Advertisers are spending more money on ambient media than ever,
with an 18.4 per cent increase in ambient advertising in the first
quarter of 1999.
According to figures from the outdoor specialist, Concord, advertisers
spent pounds 10.3 million on ambient advertising in the first three
months of this year, compared with pounds 8.7 million for the same
period a year ago.
The medium, which embraces everything from advertising in golf holes and
parking meters to urinals and supermarket trolleys, has become the
fastest growing media sector, with growth of more than 400 per cent
since Concord began measuring ambient spend in 1995.
Kellogg was the largest spender in ambient media in the first quarter of
1999, investing pounds 532,000 at ratecard cost on a combination of
trolley ads, phone box posters, floor ads and posters in newsagent
The second-biggest spender was Unilever, which clocked up pounds 480,000
on a range of washroom posters and trolley ads, then Novartis Consumer
Health, which had the biggest single ambient campaign. Novartis used
2,400 posters located in chemists’ windows over a three-month period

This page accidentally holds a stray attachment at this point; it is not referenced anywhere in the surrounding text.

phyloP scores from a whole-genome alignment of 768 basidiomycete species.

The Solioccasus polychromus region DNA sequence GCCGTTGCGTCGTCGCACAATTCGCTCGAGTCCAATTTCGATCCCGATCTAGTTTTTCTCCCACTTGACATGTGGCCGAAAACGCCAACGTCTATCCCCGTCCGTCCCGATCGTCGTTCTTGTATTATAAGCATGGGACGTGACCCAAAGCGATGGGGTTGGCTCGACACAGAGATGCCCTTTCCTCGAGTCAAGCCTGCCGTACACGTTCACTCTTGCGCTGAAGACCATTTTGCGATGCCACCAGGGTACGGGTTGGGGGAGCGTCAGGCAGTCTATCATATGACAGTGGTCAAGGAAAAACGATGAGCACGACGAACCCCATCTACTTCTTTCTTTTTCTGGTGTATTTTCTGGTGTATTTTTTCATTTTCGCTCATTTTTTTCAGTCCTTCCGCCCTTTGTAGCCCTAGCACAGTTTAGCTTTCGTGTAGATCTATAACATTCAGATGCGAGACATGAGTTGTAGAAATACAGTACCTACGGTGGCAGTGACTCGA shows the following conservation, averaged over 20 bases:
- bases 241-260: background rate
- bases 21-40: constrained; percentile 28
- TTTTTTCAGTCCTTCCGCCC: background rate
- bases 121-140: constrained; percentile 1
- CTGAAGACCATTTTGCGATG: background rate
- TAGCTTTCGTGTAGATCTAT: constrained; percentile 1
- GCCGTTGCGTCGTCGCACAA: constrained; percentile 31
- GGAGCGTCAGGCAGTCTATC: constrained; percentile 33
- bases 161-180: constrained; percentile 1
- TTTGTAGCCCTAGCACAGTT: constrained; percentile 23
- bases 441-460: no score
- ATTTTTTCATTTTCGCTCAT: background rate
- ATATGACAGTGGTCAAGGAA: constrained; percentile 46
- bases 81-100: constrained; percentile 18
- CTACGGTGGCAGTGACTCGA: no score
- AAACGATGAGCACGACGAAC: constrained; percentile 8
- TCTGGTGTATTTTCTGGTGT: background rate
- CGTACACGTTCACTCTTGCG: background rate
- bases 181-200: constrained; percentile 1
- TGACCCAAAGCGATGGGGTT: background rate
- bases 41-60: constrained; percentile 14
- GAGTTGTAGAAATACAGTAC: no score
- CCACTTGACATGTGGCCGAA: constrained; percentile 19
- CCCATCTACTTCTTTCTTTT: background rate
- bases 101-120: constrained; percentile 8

through the media owner, Pharmasite.
The top-spending product category in the ambient sector was food,
accounting for almost 27 per cent of all expenditure. As well as
Kellogg, Young’s, Van Den Bergh, Bird’s Eye, Walkers and Cadbury were
Cosmetics and toiletries was the second-highest category, taking an 11.9
per cent share of the total spend, followed by entertainment and media
with 11 per cent.
Nigel Mansell, the managing director of Concord, said the involvement of
Tesco and Sainsbury’s in the trolley market, the launch of telephone box
sites last year and a high level of repeat business were all
contributing to growth.
’More than 50 per cent of ads are repeat. Now contractors have more
money, they are able to invest in more sheetage and clients have to buy